Glaciers are huge masses of ice that move across the land. Glaciers are often called rivers of ice for the way they move down mountainsides and carve valleys. Though climate change is threatening glaciers today, there are still many glaciers changing landscapes around the world through erosion and material deposition. Glacial landforms left behind by glaciers include moraines, drumlins, troughs, aretes, horns and cirques.
Types of Glaciers
There are two types of glaciation: alpine glaciers, which form on mountainsides, and ice sheets, which form spreading domes that cover valleys, plains and mountains. Alpine glaciers create valleys by pushing soil and rocks out of their way as they grow. They are also known as valley or mountain glaciers.
Ice sheets used to cover most of North America and Europe during the last ice age. The largest ice sheets today, called continental glaciers, cover most of Greenland and Antarctica. Ice sheets do not create landscape features as they spread. They are so large and powerful that the land beneath them is typically smoothed out.
Power of Erosion
One of the main ways that glaciers change the landscape is through erosion, and the two main types are plucking and abrasion. As the glacier moves downhill, it plucks rocks from the ground and they become frozen in the glacier. With abrasion, any rocks that the glacier has frozen inside of it scrape the bedrock in the land below the ice, leaving scratchy striations. Freeze-thaw weathering also impacts the rock beneath glaciers as water in cracks freezes and expands in cold weather, breaking the rock away over time.
Evidence of Moraines
A moraine is material that is carried or moved by a glacier. There are three different types of moraines: lateral, medial and terminal. Lateral moraines are deposited along both sides of the glacier. Medial moraines are deposited in the middle of the glacier, which happens when the lateral moraines of two glaciers meet. Terminal moraines are material that is deposited at the end of a glacier, often as it is receding up a mountain.
When glaciers move and deposit moraine in a variety of ways, it can produce interesting landform features. Drumlins are hills of deposited moraine. Their size varies, but they will have a steep side and a sloping side, with the sloping side being closest to the glacier as it retreats.
Glacial Landforms Created by Deposition
Glacial troughs, also known as glaciated valleys, have flat valley floors and steep sides. These are long, U-shaped valleys carved by glaciers that have since disappeared. Fjords are a good example of coastal troughs carved out by glaciers. When the glaciers receded, ocean water filled in the floor of the valleys and created fjords (such as those seen in Norway).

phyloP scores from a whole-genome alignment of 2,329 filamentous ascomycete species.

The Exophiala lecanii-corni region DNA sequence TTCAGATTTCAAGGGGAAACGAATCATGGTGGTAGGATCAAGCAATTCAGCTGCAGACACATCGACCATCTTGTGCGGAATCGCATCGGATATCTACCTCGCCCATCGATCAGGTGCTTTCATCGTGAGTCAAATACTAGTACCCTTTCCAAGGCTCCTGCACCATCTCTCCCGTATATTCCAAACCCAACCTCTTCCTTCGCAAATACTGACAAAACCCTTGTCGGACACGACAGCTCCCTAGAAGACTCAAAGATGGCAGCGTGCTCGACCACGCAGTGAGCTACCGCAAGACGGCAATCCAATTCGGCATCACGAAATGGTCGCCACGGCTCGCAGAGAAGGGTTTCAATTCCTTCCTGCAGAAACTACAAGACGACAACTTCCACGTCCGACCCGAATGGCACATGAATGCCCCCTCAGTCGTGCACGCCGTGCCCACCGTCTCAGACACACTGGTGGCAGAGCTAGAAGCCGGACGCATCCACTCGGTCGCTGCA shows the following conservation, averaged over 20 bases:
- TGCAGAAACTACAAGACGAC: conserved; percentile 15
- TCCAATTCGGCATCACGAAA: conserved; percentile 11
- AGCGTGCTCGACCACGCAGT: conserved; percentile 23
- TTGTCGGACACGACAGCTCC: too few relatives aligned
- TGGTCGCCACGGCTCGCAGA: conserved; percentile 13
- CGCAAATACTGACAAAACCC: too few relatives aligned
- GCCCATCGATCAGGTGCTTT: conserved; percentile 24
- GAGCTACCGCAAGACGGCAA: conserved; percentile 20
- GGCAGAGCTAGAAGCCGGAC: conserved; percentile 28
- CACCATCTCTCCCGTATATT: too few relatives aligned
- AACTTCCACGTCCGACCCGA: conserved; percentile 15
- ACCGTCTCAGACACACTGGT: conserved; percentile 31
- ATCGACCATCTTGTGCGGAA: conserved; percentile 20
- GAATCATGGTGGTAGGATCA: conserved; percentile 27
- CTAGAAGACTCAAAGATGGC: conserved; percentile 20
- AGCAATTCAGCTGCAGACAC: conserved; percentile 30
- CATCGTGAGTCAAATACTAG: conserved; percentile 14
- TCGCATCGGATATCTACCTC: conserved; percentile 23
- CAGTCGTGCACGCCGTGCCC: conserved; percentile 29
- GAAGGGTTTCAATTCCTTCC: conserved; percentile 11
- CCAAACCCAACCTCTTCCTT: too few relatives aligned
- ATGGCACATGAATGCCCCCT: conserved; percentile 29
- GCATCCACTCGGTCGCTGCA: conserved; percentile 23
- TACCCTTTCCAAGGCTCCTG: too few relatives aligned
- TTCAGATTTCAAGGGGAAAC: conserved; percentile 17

Aretes, horns and cirques are other types of glacial landforms. When two glaciers next to one another wear a steep ridge into the rock, a crest of rock is left behind known as an arete. When glaciers erode away three or more aretes, a sharp-edged peak forms, which is known as a horn. The base of a glacier is able to carve large circular basins known as cirques.
Erratics on the Move
Glaciers are slow, but extremely powerful. As they grow, the push forward down mountainsides, crushing and grinding almost everything in their way. That includes forests, hills and boulders. Rocks that are carried by glaciers, sometimes hundreds of miles, are called glacial erratics.
Glacial erratics are made up of a different material than the surrounding landscape they land in because they have traveled so far. One famous example is a 15,000-ton quartzite boulder called the Big Rock in Alberta, Canada, which traveled more than 1,000 miles during the last ice age.
About the Author
Lindsey is finishing her M.S. Environmental Conservation degree at the University of Wisconsin Madison. She spent four summers communicating science in Denali National Park and has continued to search for ways to communicate science in and outside of work. In her free time, she enjoys hiking, backpacking, making music, and sitting around the campfire.